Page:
French town to open museum for rescuers of Jews
Memory of Chambon to recognize at least 35 righteous gentiles who prevented pro-Nazi Vichy government from deporting and murdering some 5,000 Jews.
A French town where dozens of residents saved thousands of Jews from the Holocaust will open a museum to commemorate the rescuers’ actions.
The Memory of Chambon museum is scheduled to open its doors on June 5 in Chambon-sur-Lignon, 70 miles south of Lyon in southern France, according to the French news agency AFP.
The new museum will commemorate the actions of at least 35 residents who, according to the Yad Vashem Holocaust Memorial in Jerusalem, prevented French authorities under the pro-Nazi Vichy government from deporting and murdering approximately 5,000 Jews.
The rescue was initiated and led by the town’s pastor, Andre Trocme, and his wife Magda. The couple and another 33 townsfolk have been recognized as Righteous among the Nations, a title conferred by Yad Vashem to non-Jews who risked their lives to save Jews during the Holocaust.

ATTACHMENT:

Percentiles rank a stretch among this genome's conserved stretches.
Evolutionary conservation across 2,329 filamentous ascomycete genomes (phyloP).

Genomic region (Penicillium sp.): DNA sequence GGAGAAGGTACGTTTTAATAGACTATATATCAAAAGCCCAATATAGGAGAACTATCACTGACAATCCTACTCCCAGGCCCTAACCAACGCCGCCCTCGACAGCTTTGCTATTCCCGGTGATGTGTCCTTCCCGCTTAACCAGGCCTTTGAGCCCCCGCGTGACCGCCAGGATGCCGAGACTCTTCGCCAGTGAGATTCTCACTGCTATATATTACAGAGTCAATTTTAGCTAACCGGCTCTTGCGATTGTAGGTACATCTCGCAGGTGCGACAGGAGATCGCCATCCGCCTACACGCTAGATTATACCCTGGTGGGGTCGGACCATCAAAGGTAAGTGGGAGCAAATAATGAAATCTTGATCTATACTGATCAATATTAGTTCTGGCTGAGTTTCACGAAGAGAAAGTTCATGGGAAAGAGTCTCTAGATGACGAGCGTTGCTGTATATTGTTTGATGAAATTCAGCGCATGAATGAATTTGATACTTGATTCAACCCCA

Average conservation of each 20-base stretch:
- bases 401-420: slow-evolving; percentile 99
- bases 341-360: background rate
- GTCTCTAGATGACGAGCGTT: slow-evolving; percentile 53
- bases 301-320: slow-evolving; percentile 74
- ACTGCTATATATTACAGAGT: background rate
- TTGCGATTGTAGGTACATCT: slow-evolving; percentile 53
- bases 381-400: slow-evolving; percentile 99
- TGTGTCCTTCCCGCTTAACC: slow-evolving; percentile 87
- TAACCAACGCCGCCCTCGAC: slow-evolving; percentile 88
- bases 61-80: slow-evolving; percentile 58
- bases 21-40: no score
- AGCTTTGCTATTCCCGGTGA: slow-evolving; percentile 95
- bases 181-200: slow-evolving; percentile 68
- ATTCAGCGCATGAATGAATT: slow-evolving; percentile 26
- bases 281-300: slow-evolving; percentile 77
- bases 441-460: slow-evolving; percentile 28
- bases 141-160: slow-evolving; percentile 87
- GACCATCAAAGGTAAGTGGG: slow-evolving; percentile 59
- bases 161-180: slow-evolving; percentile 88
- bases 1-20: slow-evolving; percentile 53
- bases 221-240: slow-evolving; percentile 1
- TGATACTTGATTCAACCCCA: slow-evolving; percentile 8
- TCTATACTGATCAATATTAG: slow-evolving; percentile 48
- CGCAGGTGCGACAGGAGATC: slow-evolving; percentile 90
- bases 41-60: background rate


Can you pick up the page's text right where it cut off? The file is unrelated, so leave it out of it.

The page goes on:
Trocme hid Jews in his parish and smuggled many others into neutral Switzerland.
According to Yad Vashem, the Vichy authorities became aware of his activities and cautioned him to cease. His response was: “These people came here for help and for shelter. I am their shepherd. A shepherd does not forsake his flock… I do not know what a Jew is. I know only human beings.”
Andre Trocme was arrested but released. His cousin, Daniel Trocme, died in the Buchenwald concentration camp, where he was sent for rescuing Jewish children in his capacity as director of a local children’s home.
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